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East Kent Hospitals trust bids for £34m emergency cash to keep services 'safe'

Hospital chiefs have made a bid for £34 million of emergency funding to help tackle a backlog of urgently-needed repairs.

Last week, the Kentish Gazette revealed that infrastructure failures across the east Kent trust’s estate have caused more than 200 incidents in the last year in which patients were ‘harmed or put at risk of harm’.

They ranged from temperatures on a maternity ward dropping so low because of faulty air conditioning that babies were left at risk of becoming hypothermic, to endoscopy examinations being cancelled after rain caused a ceiling to flood.

The Kent and Canterbury Hospital
The Kent and Canterbury Hospital

The trust, which runs the Kent and Canterbury Hospital, Ashford’s William Harvey and Margate’s QEQM, says it was turned down for £324 million worth of capital investment funds from NHS England in December and has now had to take the drastic step of applying for emergency cash to keep its services running safely.

The money would go towards “priority” upgrades including boiler upgrades, window replacements and improvements to pavements, roads and a fire alarm system.

The rejected capital bid included £6.5 million for new observation wards to reduce overcrowding in emergency departments, which has now been funded through another grant, and £14.9 million for new operating theatres in Canterbury for planned hip and knee surgery.

A further £302.7 million was also requested for investment in east Kent’s three main hospitals ahead of a shake-up of emergency healthcare.

Ashford William Harvey Hospital.Picture: Paul Amos
Ashford William Harvey Hospital.Picture: Paul Amos

A spokesman for east Kent hospitals said: “As part of our ongoing maintenance programme we already invest over £2 million every year in maintaining this large and complex estate. But our estate comprises over 100 buildings, some of which date back to the 1930s.

“Therefore, we have bid for £34 million for priority upgrades to our hospital infrastructure.”

The bid has been backed by Faversham MP Helen Whately, who said: “Canterbury hospital is crumbling and William Harvey in Ashford has its fair share of maintenance problems, too. We desperately need investment to make sure the buildings are safe for patients, and a decent working environment for staff.

“The hospitals are spending £2 million a year on maintenance and I’m reassured that they are properly recording incidents when patients have been put at risk of harm so they can sort them out quickly.

Faversham.Faversham MP Helen Whately..Picturew: Paul Amos. (6544346)
Faversham.Faversham MP Helen Whately..Picturew: Paul Amos. (6544346)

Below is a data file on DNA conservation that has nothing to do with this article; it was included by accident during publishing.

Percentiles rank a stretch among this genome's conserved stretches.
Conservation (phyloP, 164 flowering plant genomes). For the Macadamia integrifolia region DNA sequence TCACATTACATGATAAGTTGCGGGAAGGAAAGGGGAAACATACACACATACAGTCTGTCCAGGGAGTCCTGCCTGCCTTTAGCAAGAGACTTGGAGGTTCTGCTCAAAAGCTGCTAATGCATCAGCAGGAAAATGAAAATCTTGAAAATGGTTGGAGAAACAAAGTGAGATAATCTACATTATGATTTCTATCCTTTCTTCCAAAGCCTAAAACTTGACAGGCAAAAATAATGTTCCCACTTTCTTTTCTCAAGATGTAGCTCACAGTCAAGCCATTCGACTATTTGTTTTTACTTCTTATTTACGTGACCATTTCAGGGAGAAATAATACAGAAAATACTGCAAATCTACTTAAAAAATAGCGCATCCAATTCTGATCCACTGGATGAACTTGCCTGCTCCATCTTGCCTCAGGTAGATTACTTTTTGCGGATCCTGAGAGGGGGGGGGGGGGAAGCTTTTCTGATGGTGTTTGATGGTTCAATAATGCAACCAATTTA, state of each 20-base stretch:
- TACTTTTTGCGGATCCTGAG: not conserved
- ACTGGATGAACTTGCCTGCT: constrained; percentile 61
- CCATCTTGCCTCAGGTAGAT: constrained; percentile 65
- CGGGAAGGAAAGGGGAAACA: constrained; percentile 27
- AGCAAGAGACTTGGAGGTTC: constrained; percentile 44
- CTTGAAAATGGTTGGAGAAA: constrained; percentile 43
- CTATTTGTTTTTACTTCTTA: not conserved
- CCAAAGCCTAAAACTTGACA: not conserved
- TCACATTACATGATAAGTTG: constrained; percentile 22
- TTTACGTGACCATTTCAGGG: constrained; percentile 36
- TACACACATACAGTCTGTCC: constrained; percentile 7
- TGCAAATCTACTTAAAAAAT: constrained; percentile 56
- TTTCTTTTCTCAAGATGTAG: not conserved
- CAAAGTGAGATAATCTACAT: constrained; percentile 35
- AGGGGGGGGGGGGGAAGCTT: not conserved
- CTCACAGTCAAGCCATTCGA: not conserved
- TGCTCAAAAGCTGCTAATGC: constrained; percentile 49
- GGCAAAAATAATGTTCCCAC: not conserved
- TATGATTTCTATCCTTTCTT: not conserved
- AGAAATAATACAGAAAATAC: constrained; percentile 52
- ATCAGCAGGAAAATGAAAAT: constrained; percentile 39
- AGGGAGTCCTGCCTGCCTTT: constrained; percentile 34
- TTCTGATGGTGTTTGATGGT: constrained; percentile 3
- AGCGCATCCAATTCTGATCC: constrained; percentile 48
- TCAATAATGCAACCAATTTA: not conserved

“The emergency funding could help fix the maintenance backlog, but it will only be a temporary solution – patients in Kent need a new, modern hospital.”

Canterbury MP Rosie Duffield, who has also campaigned for a new hospital in the city, said: “These health and safety incidents across our local hospitals in east Kent are desperately worrying. This is what happens when an NHS is not receiving the real level of funding that it desperately needs.

“We need a radical plan for NHS funding that is fit for this century. I’m afraid that under this Conservative government our hospitals are failing and, as we see here, literally crumbling.

Rosie Duffield MP at Kent & Canterbury Hospital. Picture: Chris Davey FM4895159. (6544435)
Rosie Duffield MP at Kent & Canterbury Hospital. Picture: Chris Davey FM4895159. (6544435)

“Plans to reconfigure our acute services locally are moving slowly. After discussions I have had with CCG chiefs last week, it now seems that any plans regarding the options available are unlikely to go out to formal public consultation before the autumn of this year at the earliest. This is much later than everyone has been anticipating.

“In the meantime, we have cupboards falling off walls, people sweltering in rooms without good air supply and surgeons threatening to cancel operations because of record high temperatures.

“I have long-been calling for a new, modern hospital in Canterbury and these recent reports underline the need for strategic building plans and bold innovative thinking throughout east Kent.”

However the Save Our NHS in Kent campaign group has said a further cash injection alone will not solve the trust's underlying problems.

Spokesman Carly Jeffrey said: “Upkeep of our hospitals should not be dependent on these intermittent grants from NHS England that have to be 'won' in a bidding process against other areas. Nor should the upkeep of our hospitals be dependent upon implementation of major reconfigurations such as the upcoming east Kent proposals that will see major cuts to A&E and maternity in the area.

“Trusts should not have to accept top-down reorganisations in exchange for the cash they need. It does not serve NHS patients, and it is not how public money should be used.”

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